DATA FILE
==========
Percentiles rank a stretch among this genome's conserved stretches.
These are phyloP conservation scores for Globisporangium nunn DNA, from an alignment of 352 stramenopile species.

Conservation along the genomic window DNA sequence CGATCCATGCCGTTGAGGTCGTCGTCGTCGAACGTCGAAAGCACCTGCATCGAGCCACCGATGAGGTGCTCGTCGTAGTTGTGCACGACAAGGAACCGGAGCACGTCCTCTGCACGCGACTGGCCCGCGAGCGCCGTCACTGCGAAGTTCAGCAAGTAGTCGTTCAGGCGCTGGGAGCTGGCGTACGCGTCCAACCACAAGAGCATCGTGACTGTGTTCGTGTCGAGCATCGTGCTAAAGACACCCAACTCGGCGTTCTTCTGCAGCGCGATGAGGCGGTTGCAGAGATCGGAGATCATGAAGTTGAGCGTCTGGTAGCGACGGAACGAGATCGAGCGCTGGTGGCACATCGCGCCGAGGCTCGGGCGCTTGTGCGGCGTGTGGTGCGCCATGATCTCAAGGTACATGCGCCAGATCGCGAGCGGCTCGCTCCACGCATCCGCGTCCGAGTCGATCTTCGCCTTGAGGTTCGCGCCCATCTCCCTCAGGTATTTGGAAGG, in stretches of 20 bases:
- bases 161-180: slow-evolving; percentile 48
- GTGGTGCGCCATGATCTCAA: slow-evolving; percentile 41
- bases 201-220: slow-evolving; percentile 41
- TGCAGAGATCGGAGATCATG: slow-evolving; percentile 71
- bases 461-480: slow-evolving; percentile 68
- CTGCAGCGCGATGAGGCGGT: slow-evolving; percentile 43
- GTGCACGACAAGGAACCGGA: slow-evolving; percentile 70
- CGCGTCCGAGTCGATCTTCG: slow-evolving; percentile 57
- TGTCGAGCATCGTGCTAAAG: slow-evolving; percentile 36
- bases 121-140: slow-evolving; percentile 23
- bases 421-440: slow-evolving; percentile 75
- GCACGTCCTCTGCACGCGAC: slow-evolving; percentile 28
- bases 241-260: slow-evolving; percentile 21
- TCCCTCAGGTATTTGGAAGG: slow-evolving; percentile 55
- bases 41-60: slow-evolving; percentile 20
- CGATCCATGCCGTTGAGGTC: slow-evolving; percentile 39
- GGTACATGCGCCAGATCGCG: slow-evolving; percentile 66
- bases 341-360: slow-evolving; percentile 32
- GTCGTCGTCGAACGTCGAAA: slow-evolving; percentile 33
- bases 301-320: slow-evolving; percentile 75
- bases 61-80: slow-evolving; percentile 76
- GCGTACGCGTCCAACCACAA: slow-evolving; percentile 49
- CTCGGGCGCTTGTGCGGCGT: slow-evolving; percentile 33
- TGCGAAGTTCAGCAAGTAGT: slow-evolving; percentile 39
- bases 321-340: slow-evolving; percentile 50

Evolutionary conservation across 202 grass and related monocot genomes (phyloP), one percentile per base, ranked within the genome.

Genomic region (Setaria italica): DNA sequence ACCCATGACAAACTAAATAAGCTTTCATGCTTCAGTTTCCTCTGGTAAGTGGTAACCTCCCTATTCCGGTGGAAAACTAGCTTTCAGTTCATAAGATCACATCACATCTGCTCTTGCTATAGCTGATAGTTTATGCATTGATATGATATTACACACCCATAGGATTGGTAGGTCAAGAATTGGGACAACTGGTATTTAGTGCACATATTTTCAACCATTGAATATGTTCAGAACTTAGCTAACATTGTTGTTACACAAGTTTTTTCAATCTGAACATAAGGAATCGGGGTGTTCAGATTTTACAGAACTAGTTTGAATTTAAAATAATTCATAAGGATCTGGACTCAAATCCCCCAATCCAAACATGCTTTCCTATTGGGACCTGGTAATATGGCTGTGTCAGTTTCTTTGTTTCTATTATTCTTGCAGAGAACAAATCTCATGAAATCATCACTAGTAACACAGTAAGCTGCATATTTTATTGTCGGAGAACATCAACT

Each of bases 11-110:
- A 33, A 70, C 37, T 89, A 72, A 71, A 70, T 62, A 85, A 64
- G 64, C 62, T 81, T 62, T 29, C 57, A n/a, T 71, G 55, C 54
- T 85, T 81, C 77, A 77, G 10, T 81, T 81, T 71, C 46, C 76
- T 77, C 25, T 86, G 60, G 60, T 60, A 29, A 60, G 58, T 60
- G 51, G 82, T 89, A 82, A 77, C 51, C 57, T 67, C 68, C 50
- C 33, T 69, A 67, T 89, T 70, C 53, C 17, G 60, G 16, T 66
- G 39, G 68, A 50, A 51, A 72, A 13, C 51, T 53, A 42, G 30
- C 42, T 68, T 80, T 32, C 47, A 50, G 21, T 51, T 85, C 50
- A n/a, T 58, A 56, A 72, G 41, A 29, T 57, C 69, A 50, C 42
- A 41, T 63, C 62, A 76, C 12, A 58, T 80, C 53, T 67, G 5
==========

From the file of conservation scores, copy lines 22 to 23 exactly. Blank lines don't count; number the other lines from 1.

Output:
- GTCGTCGTCGAACGTCGAAA: slow-evolving; percentile 33
- bases 301-320: slow-evolving; percentile 75